Deborah “Debbie” Ortega
The three-term at-large City Council member is the only candidate that voters have seen on their ballots in each of the last three municipal elections — and she led the field of at-large candidates citywide each time. Ortega, who earlier represented a council district in west and northwest Denver for several terms, has deep ties in the Latino community. She’s drawn a raft of endorsements from political figures from the city’s past, including state Sen. Lucía Guzmán, and has been endorsed by several unions, including those representing Denver sheriff’s deputies and firefighters; the latter union has reported spending more than $120,000 independently in support of Ortega.
The entrepreneur and Army veteran could be the biggest stretch on this list, since he’s a Republican running in a city with just shy of 10% of voters sharing his affiliation. But the largely self-funding candidate — he’s reported loaning his campaign $850,000 so far — has hammered messages focused on getting tough on crime and cracking down on homelessness in a year many are frustrated with those problems. His ad, connecting his military service in Afghanistan to his mission for Denver, has been a fixture on TV for weeks.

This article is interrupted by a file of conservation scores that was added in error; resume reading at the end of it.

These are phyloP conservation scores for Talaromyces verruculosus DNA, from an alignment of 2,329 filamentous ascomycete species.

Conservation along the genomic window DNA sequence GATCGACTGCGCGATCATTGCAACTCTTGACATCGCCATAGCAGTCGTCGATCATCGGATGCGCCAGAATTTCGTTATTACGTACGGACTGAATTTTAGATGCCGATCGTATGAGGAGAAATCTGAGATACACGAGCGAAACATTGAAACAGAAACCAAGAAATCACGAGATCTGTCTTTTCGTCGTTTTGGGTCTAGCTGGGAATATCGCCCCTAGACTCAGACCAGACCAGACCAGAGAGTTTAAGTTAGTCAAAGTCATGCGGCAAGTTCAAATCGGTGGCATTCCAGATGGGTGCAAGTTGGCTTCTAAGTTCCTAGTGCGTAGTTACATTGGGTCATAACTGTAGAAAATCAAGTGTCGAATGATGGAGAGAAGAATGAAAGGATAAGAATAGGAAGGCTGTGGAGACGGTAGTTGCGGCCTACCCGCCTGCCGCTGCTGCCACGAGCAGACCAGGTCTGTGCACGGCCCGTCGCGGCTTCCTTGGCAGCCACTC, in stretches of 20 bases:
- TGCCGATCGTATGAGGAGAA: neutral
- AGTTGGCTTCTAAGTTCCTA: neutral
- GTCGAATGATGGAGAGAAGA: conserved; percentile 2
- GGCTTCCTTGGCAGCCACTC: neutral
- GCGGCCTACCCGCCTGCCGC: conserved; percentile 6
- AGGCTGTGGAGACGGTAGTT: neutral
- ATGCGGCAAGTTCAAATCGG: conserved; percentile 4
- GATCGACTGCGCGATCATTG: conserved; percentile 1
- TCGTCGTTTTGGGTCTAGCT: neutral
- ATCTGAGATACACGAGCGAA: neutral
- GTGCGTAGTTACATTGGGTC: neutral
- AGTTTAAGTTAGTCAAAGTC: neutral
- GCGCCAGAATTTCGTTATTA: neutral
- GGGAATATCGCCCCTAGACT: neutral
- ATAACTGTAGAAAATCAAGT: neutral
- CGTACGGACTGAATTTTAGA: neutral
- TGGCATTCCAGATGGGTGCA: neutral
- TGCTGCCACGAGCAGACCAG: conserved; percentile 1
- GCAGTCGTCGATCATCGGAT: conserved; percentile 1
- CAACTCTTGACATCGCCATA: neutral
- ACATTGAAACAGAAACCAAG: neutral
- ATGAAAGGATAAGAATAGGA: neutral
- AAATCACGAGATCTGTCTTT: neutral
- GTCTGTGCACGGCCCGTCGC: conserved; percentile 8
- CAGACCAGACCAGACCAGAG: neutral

Stranger things than a Republican breaking through could happen, but as political analyst Eric Sondermann points out, it’s likely that a moderate such as Brough will siphon off conservative voters who see her as more viable in a runoff.
The rest of the field
Several other candidates have broken $100,000 in fundraising, demonstrating healthy bases of support, even if they were aided by public matching funds. Ean Thomas Tafoya and Terrance Roberts, in particular, entered the race with experience in grassroots activism.
Don’t write off the chance that a lesser-known candidate might break through to finish among the top names, especially with six of the seven leading candidates — all but Calderón — clustered in the second half of the ballot order.